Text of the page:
28. Lovett, G. M., Cole, J. J. & Pace, M. L. Is net ecosystem production equal to ecosystem carbon accumulation? Ecosystems 9, 152–155 (2006).

    Article  Google Scholar 

  29. Solomon, C. T. et al. Ecosystem respiration: drivers of daily variability and background respiration in lakes around the globe. Limnol. Oceanogr. 58, 849–866 (2013).

    Article  Google Scholar 

  30. Bogard, M. J., Vachon, D., St.-Gelais, N. F. & del Giorgio, P. A. Using oxygen stable isotopes to quantify ecosystem metabolism in northern lakes. Biogeochemistry 133, 347–364 (2017).

  31. del Giorgio, P. & Williams, P. J. l. B. in Respiration in Aquatic Ecosystems (eds del Giorgio, P. A. & Williams, P. J. l. B.) 267–303 (Oxford Univ. Press, Oxford, 2005).

  32. Johnston, S. E. et al. Flux and seasonality of dissolved organic matter from the northern Dvina (Severnaya Dvina) River, Russia. J. Geophys. Res. Biogeosci. 123, 1041–1056 (2018).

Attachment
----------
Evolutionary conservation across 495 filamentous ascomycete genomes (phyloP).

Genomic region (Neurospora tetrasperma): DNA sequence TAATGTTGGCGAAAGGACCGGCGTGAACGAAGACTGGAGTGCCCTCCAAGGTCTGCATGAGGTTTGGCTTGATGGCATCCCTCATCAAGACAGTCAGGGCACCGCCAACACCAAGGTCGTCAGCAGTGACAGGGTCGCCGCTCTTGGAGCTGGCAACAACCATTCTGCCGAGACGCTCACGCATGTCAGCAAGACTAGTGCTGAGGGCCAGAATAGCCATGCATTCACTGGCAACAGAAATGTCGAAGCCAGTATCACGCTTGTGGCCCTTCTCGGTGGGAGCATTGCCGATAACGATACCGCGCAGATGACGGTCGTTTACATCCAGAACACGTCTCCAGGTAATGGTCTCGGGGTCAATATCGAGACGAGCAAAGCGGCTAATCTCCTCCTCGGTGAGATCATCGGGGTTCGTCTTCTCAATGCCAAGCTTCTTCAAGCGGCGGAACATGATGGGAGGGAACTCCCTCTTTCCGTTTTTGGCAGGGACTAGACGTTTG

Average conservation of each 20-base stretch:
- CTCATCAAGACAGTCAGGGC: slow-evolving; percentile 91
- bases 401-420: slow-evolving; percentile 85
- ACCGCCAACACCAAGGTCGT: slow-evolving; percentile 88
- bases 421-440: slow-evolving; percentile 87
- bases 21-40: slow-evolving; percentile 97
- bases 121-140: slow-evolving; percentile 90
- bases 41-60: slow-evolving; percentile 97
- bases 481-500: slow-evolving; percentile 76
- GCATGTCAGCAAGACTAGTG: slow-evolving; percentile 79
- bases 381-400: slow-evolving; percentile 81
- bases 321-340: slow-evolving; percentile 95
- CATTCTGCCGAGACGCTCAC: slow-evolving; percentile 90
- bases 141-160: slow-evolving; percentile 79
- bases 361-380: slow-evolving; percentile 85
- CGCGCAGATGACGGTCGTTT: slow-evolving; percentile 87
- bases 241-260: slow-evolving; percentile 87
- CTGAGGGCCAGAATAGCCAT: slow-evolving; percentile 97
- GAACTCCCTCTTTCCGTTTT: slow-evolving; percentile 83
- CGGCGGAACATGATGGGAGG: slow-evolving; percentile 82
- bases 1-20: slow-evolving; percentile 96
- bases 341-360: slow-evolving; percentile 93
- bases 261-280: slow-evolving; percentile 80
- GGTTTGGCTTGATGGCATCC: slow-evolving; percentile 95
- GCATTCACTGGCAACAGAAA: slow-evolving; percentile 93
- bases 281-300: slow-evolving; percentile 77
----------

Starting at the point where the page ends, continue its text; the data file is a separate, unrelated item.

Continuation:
33. Spencer, R. G. M., Aiken, G. R., Wickland, K. P., Striegl, R. G. & Hernes, P. J. Seasonal and spatial variability in dissolved organic matter quantity and composition from the Yukon River Basin, Alaska. Glob. Biogeochem. Cycles 22, GB4002 (2008).

  34. Keeling, C. D. et al. Exchanges of Atmospheric CO 2 and 13 CO 2 with the Terrestrial Biosphere and Oceans from 1978 to 2000. I. Global Aspects (Scripps Institution of Oceanography, UC San Diego, 2001).

  35. Osburn, C. L. et al. Shifts in the source and composition of dissolved organic matter in southwest Greenland lakes along a regional hydro-climatic gradient. J. Geophys. Res. Biogeosci. 122, 3431–3445 (2017).